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Spin Control: Campaign rhetoric to ramp up with ballot drop

Then-Gov. Dan Evans, a Republican, and Former Washington Gov. Albert Rosellini, a Democrat, debate in October 1972. Evans defeated Rosellini in the November election, winning a third term.  (Cowles Publishing)

Ballots for Washington’s Aug. 1 primary go out in the mail this week, which means most registered voters will have them by next Saturday.

The ballot drop, as it’s called, usually shifts most campaigns into a higher gear. That means many readers will see a dramatic rise in political messages in their mailboxes and online, many of which will feature candidates speaking of themselves in the third person or the first-person plural, sometimes called the “royal we.”

Those messages also may be rife with campaign clichés that might need interpreting, even if they seem familiar. Here’s a guide to help translate some of them:

“This election is a marathon, not a sprint.” Often used to deflect the fact that a candidate is trailing in the polls, it’s actually an admission that he or she got off to a bad start and has to catch up. While sprinters and marathoners train differently and use different strategies, a good distance runner knows better than to fall too far behind.

“The only poll I care about is the one on Election Day.” While it’s true that polls reflect current sentiments rather than predicting the future, this is a pretty strange thing to say if the campaign is spending money on polling. It is an article of faith among seasoned political observers that any candidate trailing in the polls who makes a reference to Harry Truman’s 1948 presidential victory is doomed.

“Let’s let the people decide.” This is a way of sounding like a populist while merely stating the obvious process of an election. It can backfire, as in 1988 when Democrat presidential candidate Gary Hart dropped out of the race after reports of an extra-marital affair, then re-entered the race with “Let the people decide” slogans on bumper stickers and lapel buttons. When most voters in the early primaries decided they would support someone else, Hart dropped out a second time.

“I’m going to listen to the people.” By this candidates generally mean they will listen to people with whom they agree and act accordingly. They may listen to people with whom they disagree but not act at all.

“I’m going to bring together stakeholders.” Just exactly what the stakes are, and who is holding them, is never clear, but it suggests they’ll go a step beyond listening. It’s a fancy way of saying that they’ll meet with people who have vested interest in an issue or problem. The problem with vested interests, however, is that one interest often excludes another.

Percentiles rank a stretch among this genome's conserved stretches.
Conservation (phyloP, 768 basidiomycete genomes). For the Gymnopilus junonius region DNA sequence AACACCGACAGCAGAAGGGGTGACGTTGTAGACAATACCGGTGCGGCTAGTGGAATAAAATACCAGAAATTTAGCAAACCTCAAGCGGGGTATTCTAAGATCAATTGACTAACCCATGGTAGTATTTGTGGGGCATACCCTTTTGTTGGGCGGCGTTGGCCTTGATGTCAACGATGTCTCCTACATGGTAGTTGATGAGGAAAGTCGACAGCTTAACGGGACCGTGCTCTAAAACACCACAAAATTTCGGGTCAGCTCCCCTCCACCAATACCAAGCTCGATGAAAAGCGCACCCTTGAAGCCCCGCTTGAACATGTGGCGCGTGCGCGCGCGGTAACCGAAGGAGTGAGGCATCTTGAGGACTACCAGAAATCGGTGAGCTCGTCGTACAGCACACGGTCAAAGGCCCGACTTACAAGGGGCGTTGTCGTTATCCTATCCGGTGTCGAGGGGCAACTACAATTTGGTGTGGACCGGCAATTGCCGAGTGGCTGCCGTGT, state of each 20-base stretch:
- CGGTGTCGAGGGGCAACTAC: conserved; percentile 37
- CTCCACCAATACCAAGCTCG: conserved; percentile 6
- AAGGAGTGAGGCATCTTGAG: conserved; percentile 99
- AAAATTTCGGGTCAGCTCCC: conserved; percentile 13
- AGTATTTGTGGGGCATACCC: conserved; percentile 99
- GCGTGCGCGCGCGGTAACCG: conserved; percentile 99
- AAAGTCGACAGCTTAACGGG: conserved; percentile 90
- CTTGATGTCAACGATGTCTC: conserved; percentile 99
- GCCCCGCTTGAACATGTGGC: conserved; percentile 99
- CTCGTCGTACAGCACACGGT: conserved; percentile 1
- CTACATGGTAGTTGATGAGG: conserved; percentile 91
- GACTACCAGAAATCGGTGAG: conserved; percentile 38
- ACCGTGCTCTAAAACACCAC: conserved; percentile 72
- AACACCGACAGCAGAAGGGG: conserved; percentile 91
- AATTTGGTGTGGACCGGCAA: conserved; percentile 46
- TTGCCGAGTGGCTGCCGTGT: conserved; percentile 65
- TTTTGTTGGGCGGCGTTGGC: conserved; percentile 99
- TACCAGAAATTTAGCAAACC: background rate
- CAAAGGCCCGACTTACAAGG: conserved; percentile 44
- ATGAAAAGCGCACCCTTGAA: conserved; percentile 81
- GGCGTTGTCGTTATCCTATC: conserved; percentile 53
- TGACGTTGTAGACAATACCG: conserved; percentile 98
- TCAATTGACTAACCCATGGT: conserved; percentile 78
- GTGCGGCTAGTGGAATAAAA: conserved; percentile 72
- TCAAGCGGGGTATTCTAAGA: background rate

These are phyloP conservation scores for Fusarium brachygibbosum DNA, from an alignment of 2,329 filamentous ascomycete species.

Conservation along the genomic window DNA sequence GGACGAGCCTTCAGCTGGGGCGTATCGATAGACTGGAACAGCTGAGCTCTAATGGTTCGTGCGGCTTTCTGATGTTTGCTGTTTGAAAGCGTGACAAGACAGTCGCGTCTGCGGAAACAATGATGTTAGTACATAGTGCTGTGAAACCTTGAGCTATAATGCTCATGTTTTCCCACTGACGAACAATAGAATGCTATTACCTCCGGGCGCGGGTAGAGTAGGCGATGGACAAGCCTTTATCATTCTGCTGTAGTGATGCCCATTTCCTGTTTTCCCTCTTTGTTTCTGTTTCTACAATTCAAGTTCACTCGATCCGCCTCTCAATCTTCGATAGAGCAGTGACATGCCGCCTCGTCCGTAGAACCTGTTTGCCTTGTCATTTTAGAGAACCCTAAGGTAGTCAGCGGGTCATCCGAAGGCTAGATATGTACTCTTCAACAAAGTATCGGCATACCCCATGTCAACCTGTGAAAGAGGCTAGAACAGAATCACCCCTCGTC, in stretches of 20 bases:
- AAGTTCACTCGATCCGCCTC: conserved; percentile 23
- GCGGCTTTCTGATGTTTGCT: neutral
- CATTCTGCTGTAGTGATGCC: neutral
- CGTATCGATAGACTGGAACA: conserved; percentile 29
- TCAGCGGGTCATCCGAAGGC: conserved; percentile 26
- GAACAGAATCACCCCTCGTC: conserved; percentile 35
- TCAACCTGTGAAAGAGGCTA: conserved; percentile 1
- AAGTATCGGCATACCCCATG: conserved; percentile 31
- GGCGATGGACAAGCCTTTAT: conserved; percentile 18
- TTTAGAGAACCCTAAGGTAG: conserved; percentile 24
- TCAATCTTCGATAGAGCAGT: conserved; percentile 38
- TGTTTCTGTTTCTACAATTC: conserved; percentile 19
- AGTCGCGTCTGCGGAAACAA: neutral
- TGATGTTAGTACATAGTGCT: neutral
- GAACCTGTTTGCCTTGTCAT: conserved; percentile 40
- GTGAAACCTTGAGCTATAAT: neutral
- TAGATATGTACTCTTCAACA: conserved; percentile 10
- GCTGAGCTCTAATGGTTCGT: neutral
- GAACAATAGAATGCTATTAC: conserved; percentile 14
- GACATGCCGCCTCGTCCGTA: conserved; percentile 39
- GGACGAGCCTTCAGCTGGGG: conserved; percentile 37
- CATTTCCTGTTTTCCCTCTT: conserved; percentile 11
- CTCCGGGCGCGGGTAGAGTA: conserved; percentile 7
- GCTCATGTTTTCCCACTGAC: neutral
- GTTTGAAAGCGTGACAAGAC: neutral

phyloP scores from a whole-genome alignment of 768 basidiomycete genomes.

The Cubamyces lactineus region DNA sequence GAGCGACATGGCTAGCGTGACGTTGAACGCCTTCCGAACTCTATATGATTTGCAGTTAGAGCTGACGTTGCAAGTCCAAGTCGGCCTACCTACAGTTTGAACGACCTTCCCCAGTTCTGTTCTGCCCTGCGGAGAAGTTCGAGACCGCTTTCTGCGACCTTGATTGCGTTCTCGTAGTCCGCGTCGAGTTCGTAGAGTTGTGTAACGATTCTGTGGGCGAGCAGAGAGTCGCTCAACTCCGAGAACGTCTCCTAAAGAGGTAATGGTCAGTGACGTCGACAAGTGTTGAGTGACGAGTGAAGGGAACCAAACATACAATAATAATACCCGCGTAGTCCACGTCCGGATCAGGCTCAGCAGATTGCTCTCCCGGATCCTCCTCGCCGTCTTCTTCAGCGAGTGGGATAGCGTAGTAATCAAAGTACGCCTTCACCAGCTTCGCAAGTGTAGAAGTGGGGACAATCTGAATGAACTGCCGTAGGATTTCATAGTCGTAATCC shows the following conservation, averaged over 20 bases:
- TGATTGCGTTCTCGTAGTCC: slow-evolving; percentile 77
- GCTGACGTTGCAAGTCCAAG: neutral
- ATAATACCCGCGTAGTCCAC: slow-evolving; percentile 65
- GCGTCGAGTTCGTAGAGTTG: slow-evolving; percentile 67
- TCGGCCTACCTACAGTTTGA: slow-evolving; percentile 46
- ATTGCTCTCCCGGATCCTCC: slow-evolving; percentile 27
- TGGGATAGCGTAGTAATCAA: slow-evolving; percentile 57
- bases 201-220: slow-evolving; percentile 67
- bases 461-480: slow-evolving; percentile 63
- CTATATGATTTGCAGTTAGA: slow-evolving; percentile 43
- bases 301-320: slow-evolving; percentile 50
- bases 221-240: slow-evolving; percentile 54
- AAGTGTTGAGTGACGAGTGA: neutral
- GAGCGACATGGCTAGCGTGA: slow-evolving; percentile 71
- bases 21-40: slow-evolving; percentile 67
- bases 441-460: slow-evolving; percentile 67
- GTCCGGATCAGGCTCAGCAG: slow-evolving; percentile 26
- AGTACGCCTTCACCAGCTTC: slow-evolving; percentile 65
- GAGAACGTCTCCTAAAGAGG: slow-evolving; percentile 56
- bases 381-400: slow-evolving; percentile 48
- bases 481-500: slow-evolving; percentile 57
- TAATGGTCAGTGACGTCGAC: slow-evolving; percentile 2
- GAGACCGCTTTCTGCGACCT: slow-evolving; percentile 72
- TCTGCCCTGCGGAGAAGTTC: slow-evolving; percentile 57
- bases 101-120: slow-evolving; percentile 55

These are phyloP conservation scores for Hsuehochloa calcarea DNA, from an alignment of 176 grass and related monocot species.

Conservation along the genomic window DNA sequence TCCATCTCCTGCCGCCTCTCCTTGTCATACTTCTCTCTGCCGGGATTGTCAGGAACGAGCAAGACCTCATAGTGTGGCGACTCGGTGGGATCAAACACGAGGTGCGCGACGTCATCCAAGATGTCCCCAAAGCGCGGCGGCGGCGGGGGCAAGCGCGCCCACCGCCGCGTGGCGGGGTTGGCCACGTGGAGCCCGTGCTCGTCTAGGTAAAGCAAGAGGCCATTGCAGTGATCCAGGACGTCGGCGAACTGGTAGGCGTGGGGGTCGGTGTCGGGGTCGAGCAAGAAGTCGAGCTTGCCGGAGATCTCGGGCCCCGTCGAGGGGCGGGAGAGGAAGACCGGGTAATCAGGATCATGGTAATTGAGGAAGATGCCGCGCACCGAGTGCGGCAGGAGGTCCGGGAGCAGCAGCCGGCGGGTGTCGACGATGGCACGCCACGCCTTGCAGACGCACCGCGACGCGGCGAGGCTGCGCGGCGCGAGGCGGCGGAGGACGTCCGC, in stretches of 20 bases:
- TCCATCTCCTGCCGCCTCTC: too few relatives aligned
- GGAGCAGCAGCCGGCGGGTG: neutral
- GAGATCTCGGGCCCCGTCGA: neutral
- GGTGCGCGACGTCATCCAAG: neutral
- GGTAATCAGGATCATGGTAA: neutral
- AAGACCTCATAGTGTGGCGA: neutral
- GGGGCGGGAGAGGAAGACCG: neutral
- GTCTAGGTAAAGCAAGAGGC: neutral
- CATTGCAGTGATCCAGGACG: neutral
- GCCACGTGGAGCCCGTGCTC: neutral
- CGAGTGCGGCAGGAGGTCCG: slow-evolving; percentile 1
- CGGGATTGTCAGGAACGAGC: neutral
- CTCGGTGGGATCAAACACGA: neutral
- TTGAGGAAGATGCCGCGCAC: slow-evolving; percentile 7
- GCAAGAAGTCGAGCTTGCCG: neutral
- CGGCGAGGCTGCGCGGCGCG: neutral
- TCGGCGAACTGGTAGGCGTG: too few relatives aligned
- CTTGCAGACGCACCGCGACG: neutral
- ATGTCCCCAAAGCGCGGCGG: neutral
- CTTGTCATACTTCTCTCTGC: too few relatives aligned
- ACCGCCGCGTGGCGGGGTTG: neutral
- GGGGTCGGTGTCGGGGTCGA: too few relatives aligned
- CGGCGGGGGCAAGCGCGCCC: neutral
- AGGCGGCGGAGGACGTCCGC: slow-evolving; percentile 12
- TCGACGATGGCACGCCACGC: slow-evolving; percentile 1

“I will seek consensus-driven solutions.” Usually a sign that a candidate has no solutions of their own, and hopes to find some people who will come up with some.

“I will pursue real-world solutions.” As opposed to solutions in Bizzaro World or the Marvel multiverse?

“I will be your voice.” Sounds nice, but people get elected primarily to act, not talk. Most elected officials have thousands, or tens of thousands, of constituents, and a candidate can’t speak for all of them. A variation of that is “I’ll be your advocate,” which is equally problematic because if you need an advocate on a local issue, it usually means there’s an opposing side for whom the candidate is equally promising to be an advocate. Both suggest the candidate doesn’t have their own values, or those values are malleable enough that they will bend them for you.

“I’m not a politician.” Usually said in the same tone as one might say “I’m not a serial axe-murderer,” it suggests that the candidate isn’t smart enough to realize that campaigning for office makes one a de facto politician.

“Children are our future.” This is a safe line to toss off because the only counterarguments would be “children aren’t our future” or “grandparents are our past.” But many candidates just use it as filler and stop there, not explaining what kind of future they want children to have or how they plan to make it happen.

“I’m going to represent We The People.” Technically not a cliché, but a phrase borrowed from the Preamble to the Constitution in an effort for the candidate to score points for patriotic feelings. But it should actually cost them points for terrible grammar. Represent is a verb that requires an objective pronoun like “us,” and the people part is redundant. In the Preamble, “we” is correct because it’s the subject of verb “…do ordain and establish” later in the sentence. It arguably would be grammatically correct if the candidate means he or she wants to represent the original “We The People” who signed the Constitution. But that comes with certain downsides such as taking voting rights away from more than half the people currently registered.

Note on last week’s quiz

As several alert readers noticed first thing last Sunday, the correct answer to the person who said “I regret I have but one life to give for my country” was Nathan Hale, which was B in the quiz as printed. The mistake was a result of my moving questions and answers around in a final draft, and not rechecking that the letters still lined up.

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